Verizon passes on G.fast in favor of FTTP for MDUs
Verizon will forgo using copper-based G.fast (DSL) technology in favor of an all-out move to deploy fiber-to-the-premises (FTTP) to/from multiple-dwelling units (MDUs), according to Vincent O’Byrne, director of network planning for Verizon. Mr O’Byrne spoke August 15th at ADTRAN’s Broadband Solutions Summit in Huntsville, AL.
“Our strategy for G.Fast is not to deploy it,” O’Byrne said at the conference.
“The strategy we’re using today is fiber all the way to the living unit,” O’Byrne said. “There’s some small percentage that we use fiber to the building (FTTP) and then copper inside the building itself, but because we have two vendors on BPON and on GPON meant in those units we had 8 types of different MDU units.”
O’Byrne cited the sketchy nature of the copper network in some places and a history of VDSL2 inter-operability and speed related problems in MDUs.
“The MDU units started to go end of life and for VDSL2 there wasn’t any interoperability,” O’Byrne said. “Even though we worked on it for a year, it became nuisance so we stopped using those common ONTs and concentrated on getting fiber to the living unit.”
Speed is also an issue. “We ended up in a situation where the 13 units of VDSL2 were going end of life as well as lower speed down the surrounding Fios network, which could get up to 1 Gbps,” O’Byrne said. “With G.fast we see ourselves potentially being in the same situation five years from now where we would have to replace the same thing.”
O’Byrne said that bringing fiber directly to each premises is more of a future proof strategy. “It’s a bit more expensive to put the single family unit fiber connections out there, but we have the same kind of service as the rest of the network,” O’Byrne said. “We also found that the trouble report rate is less on the fiber all the way to the living unit.” That’s in sharp contrast to the hybrid fiber-copper technology used by AT&T in its U-Verse triple play bundle (which this author has had for almost 5 years).
Given the diversity and varying condition of copper plant in Verizon’s wider nationwide network, Verizon has applied its copper replacement strategy for the MDU markets.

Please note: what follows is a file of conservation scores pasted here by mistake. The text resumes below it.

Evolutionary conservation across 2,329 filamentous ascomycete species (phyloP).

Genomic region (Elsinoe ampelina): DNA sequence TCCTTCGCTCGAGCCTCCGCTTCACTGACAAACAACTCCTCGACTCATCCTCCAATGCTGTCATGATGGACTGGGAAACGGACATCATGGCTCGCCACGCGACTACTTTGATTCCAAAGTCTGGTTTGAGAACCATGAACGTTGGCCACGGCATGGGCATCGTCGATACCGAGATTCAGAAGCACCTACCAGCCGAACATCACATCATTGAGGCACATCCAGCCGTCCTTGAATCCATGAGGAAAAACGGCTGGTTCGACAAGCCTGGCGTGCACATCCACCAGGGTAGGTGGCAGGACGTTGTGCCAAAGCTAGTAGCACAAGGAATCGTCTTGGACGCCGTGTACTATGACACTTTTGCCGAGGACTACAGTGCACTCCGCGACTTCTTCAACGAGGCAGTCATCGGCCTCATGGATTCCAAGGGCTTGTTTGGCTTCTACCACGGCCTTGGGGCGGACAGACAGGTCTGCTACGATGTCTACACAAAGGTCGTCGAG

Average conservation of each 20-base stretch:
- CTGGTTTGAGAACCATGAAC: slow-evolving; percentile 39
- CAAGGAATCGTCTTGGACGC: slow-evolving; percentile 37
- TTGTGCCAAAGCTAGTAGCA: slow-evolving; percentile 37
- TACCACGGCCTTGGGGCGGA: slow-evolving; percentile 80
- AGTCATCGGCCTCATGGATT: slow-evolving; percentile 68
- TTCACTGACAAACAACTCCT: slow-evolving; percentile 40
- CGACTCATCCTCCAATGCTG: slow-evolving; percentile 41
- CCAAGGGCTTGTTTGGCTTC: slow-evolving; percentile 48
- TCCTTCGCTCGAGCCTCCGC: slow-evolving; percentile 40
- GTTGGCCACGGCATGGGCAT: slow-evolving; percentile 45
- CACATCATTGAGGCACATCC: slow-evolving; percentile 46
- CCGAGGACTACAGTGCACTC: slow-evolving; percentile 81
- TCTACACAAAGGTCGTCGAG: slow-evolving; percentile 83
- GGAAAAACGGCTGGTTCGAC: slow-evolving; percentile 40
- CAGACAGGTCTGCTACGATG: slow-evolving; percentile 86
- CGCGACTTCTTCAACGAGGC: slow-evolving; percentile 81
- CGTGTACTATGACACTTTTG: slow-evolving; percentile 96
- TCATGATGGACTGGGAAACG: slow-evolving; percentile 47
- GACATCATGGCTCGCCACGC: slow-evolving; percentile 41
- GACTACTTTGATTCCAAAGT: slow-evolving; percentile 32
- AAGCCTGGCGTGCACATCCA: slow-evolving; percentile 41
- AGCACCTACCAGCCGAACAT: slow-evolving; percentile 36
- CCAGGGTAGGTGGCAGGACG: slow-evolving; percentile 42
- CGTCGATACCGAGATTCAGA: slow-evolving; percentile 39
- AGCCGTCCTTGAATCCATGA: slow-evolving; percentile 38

In recent years, Verizon has been strategically replacing aging copper plant with fiber at its consumer and business locations. The service provider said that this method enables it to reduce costs by not having to perform multiple customer visits when problems arise.
Verizon has been replacing aging copper plant with fiber at its consumer and business locations. Fios to residential triple play customers was the first step, with fiber to commercial buildings and MDUs now well underway.
“At Verizon we were finding the trouble reports on the copper were two to three times more than when we had fiber to the living unit,” O’Byrne said. “For a long time, the copper plant in the Verizon network was not as good as it was in some locations so if we went to G.fast it would be low volume and we would have the same issues five years down the road.”
“We’re skipping XGS-PON single wavelength,” said O’Byrne. “We’re going for a 10G tunable laser solution.”
O’Byrne said driving costs lower and providing a unified architecture that’s inter-operable across multiple equipment vendors are key goals for their strategy. He also mentioned solutions that can maximize use of Verizon’s extensive and somewhat disparate outside wiring plant environment.
One thought on “Verizon passes on G.fast in favor of FTTP for MDUs”
The hardest part in delivering Gbps services to MDUs is the “home run” from the equipment room to each unit. A major driver for the development of G.fast was the desire of telcos to avoid expensive and complex cabling work inside MDUs. Standards representatives from service providers would often tell stories of customers declining fiber service after finding out that the technician would have to drill holes in their apartment or condo. The idea is to bring fiber to the equipment room, and to then use pre-existing cabling (twisted pair, or even coax) for the last hundred meters or so.
I have personal experience of the cabling of suburban Bay Area buildings. Older buildings (before 1995 or so) typically have one “copper” cable (with 2 twisted pairs) and one coax cable from the equipment/utilities room to each unit. Newer buildings mostly have 2 CAT5 cables plus 2-4 coax cables. Running new fiber cabling is not only labor-intensive and expensive, but it also needs to overcome aesthetics and architectural rules of HOAs and property management companies.
When I am reading that Verizon will not pursue G.fast, my interpretation is that they will not invest in delivering Gbps services to older MDUs. That would not be surprising given Verizon’s recent record of reducing investment in wireline.
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